I spent about a dozen years working for SAS and traveling frequently to corporate headquarters in Cary, North Carolina. Much later I found the Culture Shock! series book on the American South and finally began to understand some of my experiences there. When my colleagues had responded to one of my ideas with, “Bless your heart!” they weren’t gratefully commending my cleverness—they were saying, approximately, “Oh, you poor baffled freak… you just don’t understand anything.” When they called me “Yankee,” it wasn’t a slight as I thought; they were just acknowledging that I was different. When I jokingly called myself a “damn Yankee” once, I was corrected with a smile: “You’re not a ‘damn Yankee’! You’re just a Yankee. Damn Yankees are the ones who don’t leave.”

We’re all outsiders

When a friend of yours grieves a death in the family or is recovering from surgery, do you send flowers?

What on earth for? What good are the flowers going to do anyone? Where I’m from, we make a tuna noodle hotdish complete with crumbled potato chips on top, and we bring it over to the house, hot and ready to serve, in a casserole carefully labeled with our last name on a piece of masking tape. We do this whether we like tuna noodle casserole or not, because it’s what is done.

Being an outsider in North America is not a privilege reserved for visitors from other countries.

Leave a Comment :, , , more...

The controversy about R: epic fail or epic success?

by on Apr.28, 2010 , under JMP & JSL

Statisticians and data analysts are in a kerfuffle about the recent remarks of AnnMaria De Mars, Ph.D. (President of The Julia Group and a SAS Global Forum attendee) in her blog that the open source statistical analysis tool R is an “epic fail,” or to put it in Twitterese, #epicfail:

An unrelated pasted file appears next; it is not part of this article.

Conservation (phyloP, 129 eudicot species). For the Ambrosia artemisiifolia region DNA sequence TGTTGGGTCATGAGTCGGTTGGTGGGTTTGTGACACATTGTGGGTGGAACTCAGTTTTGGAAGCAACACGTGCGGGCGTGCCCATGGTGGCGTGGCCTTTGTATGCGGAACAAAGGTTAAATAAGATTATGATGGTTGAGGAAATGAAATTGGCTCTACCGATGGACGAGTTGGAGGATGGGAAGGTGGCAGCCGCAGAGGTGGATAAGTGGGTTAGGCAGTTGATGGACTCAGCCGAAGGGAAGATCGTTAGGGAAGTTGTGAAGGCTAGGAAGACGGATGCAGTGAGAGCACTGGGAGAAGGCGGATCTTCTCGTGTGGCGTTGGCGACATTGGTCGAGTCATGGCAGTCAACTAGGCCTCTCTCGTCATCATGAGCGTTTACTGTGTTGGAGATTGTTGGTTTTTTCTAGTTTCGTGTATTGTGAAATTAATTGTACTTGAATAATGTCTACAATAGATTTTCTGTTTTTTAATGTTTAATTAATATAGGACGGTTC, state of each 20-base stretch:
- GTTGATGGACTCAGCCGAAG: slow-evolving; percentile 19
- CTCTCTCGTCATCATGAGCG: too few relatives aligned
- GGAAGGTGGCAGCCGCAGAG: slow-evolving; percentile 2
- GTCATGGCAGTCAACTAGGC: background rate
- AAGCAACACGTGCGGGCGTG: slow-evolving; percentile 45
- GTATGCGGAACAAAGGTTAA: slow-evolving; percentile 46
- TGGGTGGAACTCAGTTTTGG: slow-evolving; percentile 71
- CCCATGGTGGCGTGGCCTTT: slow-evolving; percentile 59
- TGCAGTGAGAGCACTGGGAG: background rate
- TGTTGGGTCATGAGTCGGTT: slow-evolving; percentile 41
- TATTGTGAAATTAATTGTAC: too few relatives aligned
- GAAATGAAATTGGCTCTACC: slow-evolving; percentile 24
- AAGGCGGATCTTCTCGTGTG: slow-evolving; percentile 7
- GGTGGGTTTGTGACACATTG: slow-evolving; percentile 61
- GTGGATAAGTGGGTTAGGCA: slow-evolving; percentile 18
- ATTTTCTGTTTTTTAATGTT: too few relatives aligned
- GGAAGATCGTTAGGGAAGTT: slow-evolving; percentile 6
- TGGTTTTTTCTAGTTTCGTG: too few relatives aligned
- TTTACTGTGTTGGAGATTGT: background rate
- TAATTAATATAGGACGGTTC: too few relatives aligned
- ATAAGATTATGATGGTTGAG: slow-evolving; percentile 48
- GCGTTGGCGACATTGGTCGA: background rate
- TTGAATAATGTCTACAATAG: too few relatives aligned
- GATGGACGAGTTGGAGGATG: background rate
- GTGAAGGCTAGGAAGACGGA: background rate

I know that R is free and I am actually a Unix fan and think Open Source software is a great idea. However, for me personally and for most users, both individual and organizational, the much greater cost of software is the time it takes to install it, maintain it, learn it and document it. On that, R is an epic fail.

And oh, how the hashtags and comments and teeth-gnashing began!

Nathan Yau’s excellent FlowingData blog recaps the kerfuffle nicely, and his post has accumulated a thoughtful comments thread, as has Dr. De Mars’, to both of which I added my thoughts, expanded here:

To make my prejudices clear, I’ve spent several decades in commercial statistical software development (working in a variety of R&D roles at SYSTAT, StatView, JMP, SAS, and Predictum, and I now do custom JMP scripting, etc., for Global Pragmatica LLC.

I can say with hard-won authority that:

– good statistical software development is difficult and expensive